Moving forward in the second session of the 111th Congress, the President and lawmakers continue to grapple with the demands posed by difficult economic conditions and military engagements on multiple fronts. In the midst of this challenging climate, FMA remains committed to ensuring the success of the nearly two million civil servants who consistently go above and beyond the call of duty to achieve the government’s mission by providing needed services to millions of Americans each day. To this end, FMA fights to promote an environment in the federal government that attracts talented, civic-minded and hardworking federal employees to ensure the taxpaying public receives the highest level of service.
The Administration and Congress have set forth an aggressive agenda that requires members of the civil service to take on an ever-expanding role, both at home and abroad, while providing fewer resources to accomplish these tasks. Compounding the predicament is the looming wave of retirement which threatens to pull vast amounts of experience and know-how from the federal workforce while exacerbating the challenge of replacing management ranks and filling critical positions. As federal managers, we find ourselves on the front lines during these times, and we at FMA intend to play a critical role in shaping legislation that advances the mission of the civil service.
The federal government’s most important resource is its workforce. Federal employees serve alongside their military counterparts on the ground in Iraq and other conflicts abroad. They are on the cutting-edge of disease research, energy efficiency initiatives and the many social programs that deliver needed services to millions of Americans. They are doctors, engineers and law enforcement officers working to secure our nation’s borders. They lead homeland security efforts and ensure disabled Americans receive the benefits and care they require and deserve. They do all of this without requiring special recognition from those they serve because they believe in the value of their work.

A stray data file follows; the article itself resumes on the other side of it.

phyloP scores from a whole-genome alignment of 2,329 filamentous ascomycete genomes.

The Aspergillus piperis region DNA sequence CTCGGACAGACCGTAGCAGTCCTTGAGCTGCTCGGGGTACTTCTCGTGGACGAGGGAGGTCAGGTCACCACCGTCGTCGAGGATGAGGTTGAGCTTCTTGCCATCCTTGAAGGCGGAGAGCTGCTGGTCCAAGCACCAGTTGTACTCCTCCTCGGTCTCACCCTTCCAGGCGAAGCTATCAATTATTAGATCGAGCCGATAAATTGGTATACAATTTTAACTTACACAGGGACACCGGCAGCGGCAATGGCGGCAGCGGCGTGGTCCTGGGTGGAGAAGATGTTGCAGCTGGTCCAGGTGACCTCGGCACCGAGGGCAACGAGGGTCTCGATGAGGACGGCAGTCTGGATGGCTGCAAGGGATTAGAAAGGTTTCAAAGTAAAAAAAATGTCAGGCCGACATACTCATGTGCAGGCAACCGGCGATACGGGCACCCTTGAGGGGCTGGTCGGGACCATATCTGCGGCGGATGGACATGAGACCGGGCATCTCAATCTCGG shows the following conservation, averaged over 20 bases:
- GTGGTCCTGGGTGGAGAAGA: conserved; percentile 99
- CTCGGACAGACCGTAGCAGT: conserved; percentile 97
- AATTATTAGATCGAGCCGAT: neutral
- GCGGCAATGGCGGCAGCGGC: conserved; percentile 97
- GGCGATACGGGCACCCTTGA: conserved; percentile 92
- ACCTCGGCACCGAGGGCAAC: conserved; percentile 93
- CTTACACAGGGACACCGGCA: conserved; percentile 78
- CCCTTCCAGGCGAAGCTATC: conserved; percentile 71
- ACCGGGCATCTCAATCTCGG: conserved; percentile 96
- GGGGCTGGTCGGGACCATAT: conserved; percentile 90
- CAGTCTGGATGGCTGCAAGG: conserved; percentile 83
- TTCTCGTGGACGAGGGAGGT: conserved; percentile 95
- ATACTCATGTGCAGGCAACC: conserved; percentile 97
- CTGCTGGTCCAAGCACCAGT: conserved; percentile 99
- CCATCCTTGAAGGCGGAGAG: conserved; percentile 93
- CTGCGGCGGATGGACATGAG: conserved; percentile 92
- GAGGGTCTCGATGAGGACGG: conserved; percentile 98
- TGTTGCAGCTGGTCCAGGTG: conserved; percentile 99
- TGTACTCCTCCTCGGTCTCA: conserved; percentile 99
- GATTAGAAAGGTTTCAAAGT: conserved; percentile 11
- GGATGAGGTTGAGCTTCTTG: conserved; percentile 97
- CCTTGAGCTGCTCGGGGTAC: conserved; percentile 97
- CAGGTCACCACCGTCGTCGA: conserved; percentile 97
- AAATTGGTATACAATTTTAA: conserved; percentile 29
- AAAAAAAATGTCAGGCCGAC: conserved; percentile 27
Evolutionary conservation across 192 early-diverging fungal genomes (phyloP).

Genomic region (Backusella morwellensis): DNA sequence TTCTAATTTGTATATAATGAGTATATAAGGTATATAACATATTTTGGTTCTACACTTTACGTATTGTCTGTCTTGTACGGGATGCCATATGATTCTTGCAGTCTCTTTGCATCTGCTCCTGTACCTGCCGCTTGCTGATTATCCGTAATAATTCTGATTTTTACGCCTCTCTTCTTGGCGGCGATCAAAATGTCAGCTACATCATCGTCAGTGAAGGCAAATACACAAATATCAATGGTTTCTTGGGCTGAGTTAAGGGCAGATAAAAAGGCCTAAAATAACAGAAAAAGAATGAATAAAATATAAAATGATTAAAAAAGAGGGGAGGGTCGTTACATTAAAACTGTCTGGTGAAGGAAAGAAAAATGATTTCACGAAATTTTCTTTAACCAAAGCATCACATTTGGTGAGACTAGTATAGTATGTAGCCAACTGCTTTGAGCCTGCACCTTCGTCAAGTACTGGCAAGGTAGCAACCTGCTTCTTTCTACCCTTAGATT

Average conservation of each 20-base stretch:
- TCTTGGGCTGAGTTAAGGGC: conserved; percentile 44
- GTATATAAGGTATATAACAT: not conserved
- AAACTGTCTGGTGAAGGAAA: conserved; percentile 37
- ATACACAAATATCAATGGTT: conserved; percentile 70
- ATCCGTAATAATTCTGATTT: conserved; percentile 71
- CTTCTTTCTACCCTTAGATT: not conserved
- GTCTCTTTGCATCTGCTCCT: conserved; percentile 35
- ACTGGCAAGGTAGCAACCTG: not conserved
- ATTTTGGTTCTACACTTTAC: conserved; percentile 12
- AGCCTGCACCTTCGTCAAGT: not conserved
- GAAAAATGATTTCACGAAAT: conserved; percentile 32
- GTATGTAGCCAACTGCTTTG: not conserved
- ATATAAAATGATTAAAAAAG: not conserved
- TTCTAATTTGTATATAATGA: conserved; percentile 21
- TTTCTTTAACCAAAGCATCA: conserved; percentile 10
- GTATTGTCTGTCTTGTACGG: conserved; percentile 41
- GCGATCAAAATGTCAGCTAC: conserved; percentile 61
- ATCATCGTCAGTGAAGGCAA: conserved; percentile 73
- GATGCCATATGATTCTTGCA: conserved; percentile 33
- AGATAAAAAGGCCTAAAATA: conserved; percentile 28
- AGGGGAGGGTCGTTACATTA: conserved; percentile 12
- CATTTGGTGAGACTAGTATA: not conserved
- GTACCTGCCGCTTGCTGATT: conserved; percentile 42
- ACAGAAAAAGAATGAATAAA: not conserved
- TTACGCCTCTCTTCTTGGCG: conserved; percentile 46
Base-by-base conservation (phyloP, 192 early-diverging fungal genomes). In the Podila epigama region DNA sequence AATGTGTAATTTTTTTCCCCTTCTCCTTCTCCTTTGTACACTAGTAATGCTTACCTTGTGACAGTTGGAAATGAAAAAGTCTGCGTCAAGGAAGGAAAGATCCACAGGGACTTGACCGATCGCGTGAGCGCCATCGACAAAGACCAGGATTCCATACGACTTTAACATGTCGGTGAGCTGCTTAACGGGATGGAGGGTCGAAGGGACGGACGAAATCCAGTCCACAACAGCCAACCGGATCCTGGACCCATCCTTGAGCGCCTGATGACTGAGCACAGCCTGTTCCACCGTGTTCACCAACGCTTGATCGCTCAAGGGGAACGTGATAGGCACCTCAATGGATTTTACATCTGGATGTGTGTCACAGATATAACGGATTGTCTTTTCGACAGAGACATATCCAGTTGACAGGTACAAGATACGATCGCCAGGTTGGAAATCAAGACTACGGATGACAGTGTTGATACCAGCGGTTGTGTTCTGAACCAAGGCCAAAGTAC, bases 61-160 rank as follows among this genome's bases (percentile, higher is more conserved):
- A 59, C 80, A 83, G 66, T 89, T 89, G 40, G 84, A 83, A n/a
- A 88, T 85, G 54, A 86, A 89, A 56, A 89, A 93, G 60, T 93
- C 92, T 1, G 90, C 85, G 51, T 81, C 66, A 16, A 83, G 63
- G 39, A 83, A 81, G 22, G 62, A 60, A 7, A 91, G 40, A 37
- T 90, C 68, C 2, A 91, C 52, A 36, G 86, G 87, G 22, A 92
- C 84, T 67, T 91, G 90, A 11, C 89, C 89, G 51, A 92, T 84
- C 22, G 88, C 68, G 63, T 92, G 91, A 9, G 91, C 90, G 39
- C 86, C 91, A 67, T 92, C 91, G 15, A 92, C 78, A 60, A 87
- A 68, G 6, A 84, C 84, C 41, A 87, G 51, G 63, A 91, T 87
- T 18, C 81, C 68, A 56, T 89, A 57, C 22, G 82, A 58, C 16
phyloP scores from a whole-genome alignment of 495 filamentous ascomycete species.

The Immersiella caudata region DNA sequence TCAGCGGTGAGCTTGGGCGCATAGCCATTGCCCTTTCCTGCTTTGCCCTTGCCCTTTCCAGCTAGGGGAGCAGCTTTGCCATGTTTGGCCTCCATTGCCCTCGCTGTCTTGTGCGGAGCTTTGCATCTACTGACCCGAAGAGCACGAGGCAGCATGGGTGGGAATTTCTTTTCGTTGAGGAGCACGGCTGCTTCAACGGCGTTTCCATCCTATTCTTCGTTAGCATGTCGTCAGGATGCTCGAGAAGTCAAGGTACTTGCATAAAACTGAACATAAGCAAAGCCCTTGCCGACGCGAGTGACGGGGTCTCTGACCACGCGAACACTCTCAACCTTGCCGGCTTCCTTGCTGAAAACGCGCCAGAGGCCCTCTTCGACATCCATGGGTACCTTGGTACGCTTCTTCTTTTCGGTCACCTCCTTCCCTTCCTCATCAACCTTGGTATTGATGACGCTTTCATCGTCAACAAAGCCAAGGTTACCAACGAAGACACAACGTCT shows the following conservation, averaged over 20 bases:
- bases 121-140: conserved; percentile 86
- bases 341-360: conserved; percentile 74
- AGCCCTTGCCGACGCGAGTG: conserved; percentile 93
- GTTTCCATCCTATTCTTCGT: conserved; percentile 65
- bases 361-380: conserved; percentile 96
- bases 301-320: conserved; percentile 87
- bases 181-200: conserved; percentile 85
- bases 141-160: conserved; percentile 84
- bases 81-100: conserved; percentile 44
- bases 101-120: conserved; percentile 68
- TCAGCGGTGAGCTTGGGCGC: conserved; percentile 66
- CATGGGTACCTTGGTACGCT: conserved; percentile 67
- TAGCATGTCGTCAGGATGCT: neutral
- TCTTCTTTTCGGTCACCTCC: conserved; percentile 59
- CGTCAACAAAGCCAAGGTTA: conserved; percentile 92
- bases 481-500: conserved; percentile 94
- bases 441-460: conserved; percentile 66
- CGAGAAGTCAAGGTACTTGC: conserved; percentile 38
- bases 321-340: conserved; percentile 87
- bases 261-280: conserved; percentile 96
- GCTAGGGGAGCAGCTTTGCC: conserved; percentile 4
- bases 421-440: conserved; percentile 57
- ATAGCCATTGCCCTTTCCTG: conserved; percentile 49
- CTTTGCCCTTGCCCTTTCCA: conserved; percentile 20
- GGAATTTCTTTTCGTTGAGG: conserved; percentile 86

Despite their dedication to advancing the nation’s interests, federal employees continue to serve as a punching bag for the press, and with the economic downturn, this mentality has crept its way onto Capitol Hill. As of late, federal employees have had to deal with media reports detailing their salaries and claims that they make too much money. To add insult to injury, these same media outlets are calling for a reduction in federal salaries in order for the government to save money, without bothering to take a hard look at the work federal employees carry out on behalf of this country, not to mention the economic impact such a proposal would have. Several Members of Congress have made similar statements in the media. In fact, if you read the headlines covering the legislation we are here to discuss today, they are often misleading, and in some cases, blatantly wrong. Headlines claiming, “Feds Owe Billions in Unpaid Taxes,” do nothing more than add fuel to the fed-bashing fire. It is not until one actually reads the articles that you discover active federal employees account for less than one third of what is owed, and that the gravest abusers are military retirees.